• Question 3

Match each increase or decrease sum below to its correct amount.

## Column B

Increase 123 by 23%
151.29
Increase 342 by 61%
550.62
Decrease 72 by 24%
54.72
Increase 53 by 32.5%
70.225
Decrease 48 by 6%
45.12
Decrease 632 by 12.5%
553
EDDIE SAYS
Sometimes when we see increase and decrease questions together, it's easy to forget that extra step to apply when decreasing. If we are increasing a percentage by 46%, it is easiest to use the multiplier 1 (which means just take the whole amount) and increase by 46%, so using a multiplier of 1.46. When decreasing, think: "I'm decreasing, so I have to take something away". This should start you off on the right foot. So, to decrease by 24%, remember to take 24 away from 100 first. 100 - 24 = 76. Now, we don't want the whole amount this time, so our multiplier starts with 0 and we just use the percentage left e.g 76, so our multiplier needs to be 0.76. Your working should look something like this: 123 × 1.23 = 151.29 342 × 1.61 = 550.62 72 × 0.76 = 54.72 53 × 1.325 = 70.225 48 × 0.94 = 45.12 632 × 0.875 = 553 How did you get on with matching those questions and answers?
• Question 4

Mike's weekly wage of £400 is decreased by his employer by 5%.

Margot's weekly wage of £350 is increased by 12%.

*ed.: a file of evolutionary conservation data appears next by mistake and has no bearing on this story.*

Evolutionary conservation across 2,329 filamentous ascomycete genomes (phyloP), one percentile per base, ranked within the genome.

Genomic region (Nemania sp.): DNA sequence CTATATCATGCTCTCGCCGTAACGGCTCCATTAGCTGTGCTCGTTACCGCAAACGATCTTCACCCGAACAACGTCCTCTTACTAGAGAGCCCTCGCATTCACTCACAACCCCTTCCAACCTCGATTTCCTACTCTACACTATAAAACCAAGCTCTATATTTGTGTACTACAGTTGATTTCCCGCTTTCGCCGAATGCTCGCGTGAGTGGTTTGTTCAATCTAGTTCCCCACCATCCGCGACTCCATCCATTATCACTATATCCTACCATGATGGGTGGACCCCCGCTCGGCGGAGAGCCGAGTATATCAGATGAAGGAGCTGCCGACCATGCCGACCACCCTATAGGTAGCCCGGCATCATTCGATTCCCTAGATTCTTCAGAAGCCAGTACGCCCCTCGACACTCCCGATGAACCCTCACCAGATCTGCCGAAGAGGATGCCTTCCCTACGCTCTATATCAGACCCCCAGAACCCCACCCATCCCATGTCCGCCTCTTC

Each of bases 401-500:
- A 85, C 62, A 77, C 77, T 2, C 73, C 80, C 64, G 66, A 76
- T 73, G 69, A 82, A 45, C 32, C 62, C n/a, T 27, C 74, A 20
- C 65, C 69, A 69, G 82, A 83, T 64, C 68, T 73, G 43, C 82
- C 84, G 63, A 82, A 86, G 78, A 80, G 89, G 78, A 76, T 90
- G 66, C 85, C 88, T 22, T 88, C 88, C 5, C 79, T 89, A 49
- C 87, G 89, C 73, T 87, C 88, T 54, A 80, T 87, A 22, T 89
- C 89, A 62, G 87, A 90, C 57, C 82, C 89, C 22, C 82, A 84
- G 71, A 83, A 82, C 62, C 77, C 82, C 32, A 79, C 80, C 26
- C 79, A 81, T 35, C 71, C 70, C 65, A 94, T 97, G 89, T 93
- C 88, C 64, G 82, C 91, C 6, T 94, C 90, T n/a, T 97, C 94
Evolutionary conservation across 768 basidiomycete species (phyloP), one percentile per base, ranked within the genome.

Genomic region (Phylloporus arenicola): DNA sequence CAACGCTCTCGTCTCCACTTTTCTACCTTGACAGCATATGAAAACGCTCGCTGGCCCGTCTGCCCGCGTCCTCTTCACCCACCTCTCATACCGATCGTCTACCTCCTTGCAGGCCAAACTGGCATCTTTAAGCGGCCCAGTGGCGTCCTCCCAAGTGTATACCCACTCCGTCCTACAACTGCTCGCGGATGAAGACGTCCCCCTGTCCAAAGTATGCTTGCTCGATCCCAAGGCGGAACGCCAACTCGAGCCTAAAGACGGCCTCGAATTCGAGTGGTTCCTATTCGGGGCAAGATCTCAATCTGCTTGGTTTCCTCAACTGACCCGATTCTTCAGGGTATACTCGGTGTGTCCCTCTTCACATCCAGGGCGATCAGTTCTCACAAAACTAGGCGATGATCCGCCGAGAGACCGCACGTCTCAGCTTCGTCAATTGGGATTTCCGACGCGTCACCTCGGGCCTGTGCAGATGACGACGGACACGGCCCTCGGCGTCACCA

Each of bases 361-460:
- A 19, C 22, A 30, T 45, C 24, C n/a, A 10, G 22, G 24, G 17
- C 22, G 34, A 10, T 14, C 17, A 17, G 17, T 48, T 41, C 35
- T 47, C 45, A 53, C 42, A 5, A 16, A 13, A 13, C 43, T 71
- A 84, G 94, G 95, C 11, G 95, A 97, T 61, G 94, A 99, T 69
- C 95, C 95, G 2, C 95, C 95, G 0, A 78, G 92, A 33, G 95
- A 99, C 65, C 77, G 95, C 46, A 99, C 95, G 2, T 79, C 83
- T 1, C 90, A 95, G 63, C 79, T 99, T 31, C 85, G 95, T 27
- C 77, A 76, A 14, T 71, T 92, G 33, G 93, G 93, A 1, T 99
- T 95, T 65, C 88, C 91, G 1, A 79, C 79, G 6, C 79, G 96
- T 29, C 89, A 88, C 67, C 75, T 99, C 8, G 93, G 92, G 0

Who now earns more?

Margot
EDDIE SAYS
Hopefully you are now getting used to using multipliers. So much quicker than trying to work it out the long way isn't it? Let's work out both their wages and then compare. Mike's wage decrease can be calculated like this: 100 - 5 = 95 400 × 0.95 = 380 Margot's wage decrease can be calculated like this: 350 × 1.12 = 392 So who earns more?
• Question 5 You're in charge of making toffee apples for this year's bonfire party.

Last year you made 56 and ran out!

This year you decide to increase the number you make by 23%.

How many toffee apples do you need to make?

69
EDDIE SAYS
This is a good example of how a percentage question can presented in written format. Let's look for our keywords here: percentage and increase. This should direct us to the sum: 56 × 1.23 = 68.88 How many whole toffee apples do you need to make, as you cannot make part of one?
• Question 6 Oh no... your scarf has shrunk 31% in the wash!

Its original length was 120 cm.

What is its new length rounded to the nearest cm?

EDDIE SAYS
This is just another way of wording a decrease question - the key word was 'shrunk', which should lead us to calculate a percentage decrease. 100 - 31 = 69 120 × 0.69 = 82.8 Should 82.8 be rounded to up to 83 cm or down to 82 cm?
• Question 7  At the start of a car rally, Neil had 8 gallons of fuel in his car and Sarah had 12 gallons of fuel.

During the rally, Neil used 25% of his fuel and Sarah used 40% of her fuel.

Who had the most fuel left at the end of the rally?

Sarah
EDDIE SAYS
The words increase and decrease are not always used in questions. It is important to take your time and identify words that can help you. In this case, the word 'used' suggests that we need to calculate a percentage decrease. Let's calculate the remaining fuel for both Neil and Sarah, then compare who has more. Neil: 100 - 25 = 75% 8 × 0.75 = 6 gallons Sarah: 100 - 40 = 60 12 × 0.60 = 7.2 gallons So who has the most fuel left at the end of the race?